| Home | Free Articles for Your Site | Submit an Article | Advertise | Link to Us | Search | Contact Us |
This site is an archive of old articles


vertical line

Mind Your Cell Phone Manners

Cell phone usage is getting out of control. By this I mean the loud, boorish attitude that has seemingly pervaded all of the mobile phone-carrying society. No event is safe from the omnipresent ringing and annoying yakking; not even weddings, funerals, and job interviews. You think Iím kidding? Just ask a lot of salesmen, executives, doctors, lawyers, and practically anybody. Theyíll know what Iím talking about.

From avenues to theaters, from classrooms to conference rooms, from restaurants to churches, rude cell phone users are anywhere. They practically forget or totally abandon the most basic of courtesies. I know a lot, and I mean a lot, of businessmen who have quite a few stories to tell about this attitude. My favorite so far is the one about a speaker who was in the middle of a presentation. His cell phone rang and he immediately stopped and answered his phone! This is absolutely flabbergasting, and needs to be stopped right now.

In a recent poll, majority of Americans agree that the worst habit of cell phone users is carrying out loud conversations in public. Furthermore, poor cell phone etiquette is observed by almost everybody at least once a day. But let us be clear on one thing. Cell phones are not the issue here. People are. The sales of cell phones are rising. So are the decibel level and the rudeness. I think itís the right time to seriously think and proper cell phone manners. Here are some dos and doníts.

Donít take a personal call in the middle of a business meeting. This rule also includes meetings with co-workers or subordinates, and job interviews. Youíll be surprised to know how many job applicants flunk this one.

Remember to keep at least 10-feet away from anyone during a cell phone conversation. No one needs to know the intimate details of your life, really. Inform all your callers that youíre talking on a cellular phone, so theyíll know to expect distractions or disconnections. And keep all conversations short and to the point.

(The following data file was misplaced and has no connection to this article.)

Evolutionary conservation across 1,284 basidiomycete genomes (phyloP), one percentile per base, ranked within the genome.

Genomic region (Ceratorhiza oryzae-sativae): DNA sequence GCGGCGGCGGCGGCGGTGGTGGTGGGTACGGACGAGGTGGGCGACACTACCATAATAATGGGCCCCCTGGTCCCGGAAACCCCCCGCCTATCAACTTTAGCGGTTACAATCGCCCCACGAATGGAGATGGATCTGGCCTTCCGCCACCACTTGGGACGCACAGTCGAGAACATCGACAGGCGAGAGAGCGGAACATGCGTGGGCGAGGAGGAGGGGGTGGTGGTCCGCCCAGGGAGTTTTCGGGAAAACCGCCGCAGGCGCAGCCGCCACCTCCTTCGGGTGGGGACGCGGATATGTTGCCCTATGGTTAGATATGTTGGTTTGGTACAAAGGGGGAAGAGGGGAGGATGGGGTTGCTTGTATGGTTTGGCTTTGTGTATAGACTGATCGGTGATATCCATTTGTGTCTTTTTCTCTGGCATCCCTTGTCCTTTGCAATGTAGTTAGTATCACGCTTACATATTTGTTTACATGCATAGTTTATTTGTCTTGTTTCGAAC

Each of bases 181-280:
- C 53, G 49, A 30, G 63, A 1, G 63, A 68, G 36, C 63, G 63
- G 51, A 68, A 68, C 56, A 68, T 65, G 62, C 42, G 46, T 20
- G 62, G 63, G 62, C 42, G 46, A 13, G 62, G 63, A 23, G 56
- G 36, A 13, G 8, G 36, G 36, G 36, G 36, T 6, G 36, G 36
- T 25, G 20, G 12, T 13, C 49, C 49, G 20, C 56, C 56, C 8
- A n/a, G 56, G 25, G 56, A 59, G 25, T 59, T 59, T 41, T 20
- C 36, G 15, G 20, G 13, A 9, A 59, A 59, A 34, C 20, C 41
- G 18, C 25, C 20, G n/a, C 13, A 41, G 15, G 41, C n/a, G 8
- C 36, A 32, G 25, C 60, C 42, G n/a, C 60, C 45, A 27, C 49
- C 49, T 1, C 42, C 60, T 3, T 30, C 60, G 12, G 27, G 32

Do not hold a phone conversation inside theaters, elevators, libraries, churches, cemeteries, clinics, restaurants, museums, or any other enclosed public spaces. And also, never ever hold an emotional phone conversation while in public. If you really must, use an earpiece in noisy locations, so that you can control the volume of your voice.

Donít use annoying ring tones that distract others and damage eardrums. There are a lot of better ring tones. Do try to be mature about this. Also, forget about multi-tasking with a mobile phone. Stop making calls while shopping, walking, waiting in line or doing other personal business. Lastly, inform everyone that youíre now adopting improved cell phone etiquette, and ask them to do the same. Itís very important.

Technology and manners can live in harmony together. Just ask the millions of Internet users, whoíve adopted the rules for email etiquette. You can always use the vibrate function, use voicemail, or go to a secluded area before making a call. All it takes is a little bit of consideration.

Submitted by:

Syahrul Azlan Idris

Azlan Irda is the co-founder of AgeComputer.com, your cell phone superstore. Visit our website to find all the cell phones and accessories youíll ever need.




ARTICLE CATEGORIES

Aging
Arts and Crafts
Auto and Trucks
Automotive
Business
Business and Finance
Cancer Survival
Classifieds
Computers and Internet
Education
Family
Finances
Food and Drink
Gadgets and Gizmos
Gardening
Health
Hobbies
Home Improvement
Home Management
Humor
Jobs
Kids and Teens
Leadership
Legal
Legal B
Marketing
Men
Music and Movies
Online Business
Parenting
Pets and Animals
Politics and Government
Recreation and Sports
Relationships
Religion and Faith
Self Improvement
Site Promotion
Travel and Leisure
Travel Part B
Web Development
Women
Writing



http://www.articlesurfing.com/etiquette/mind_your_cell_phone_manners.html
Copyright © 1995-2016 Photius Coutsoukis (All Rights Reserved).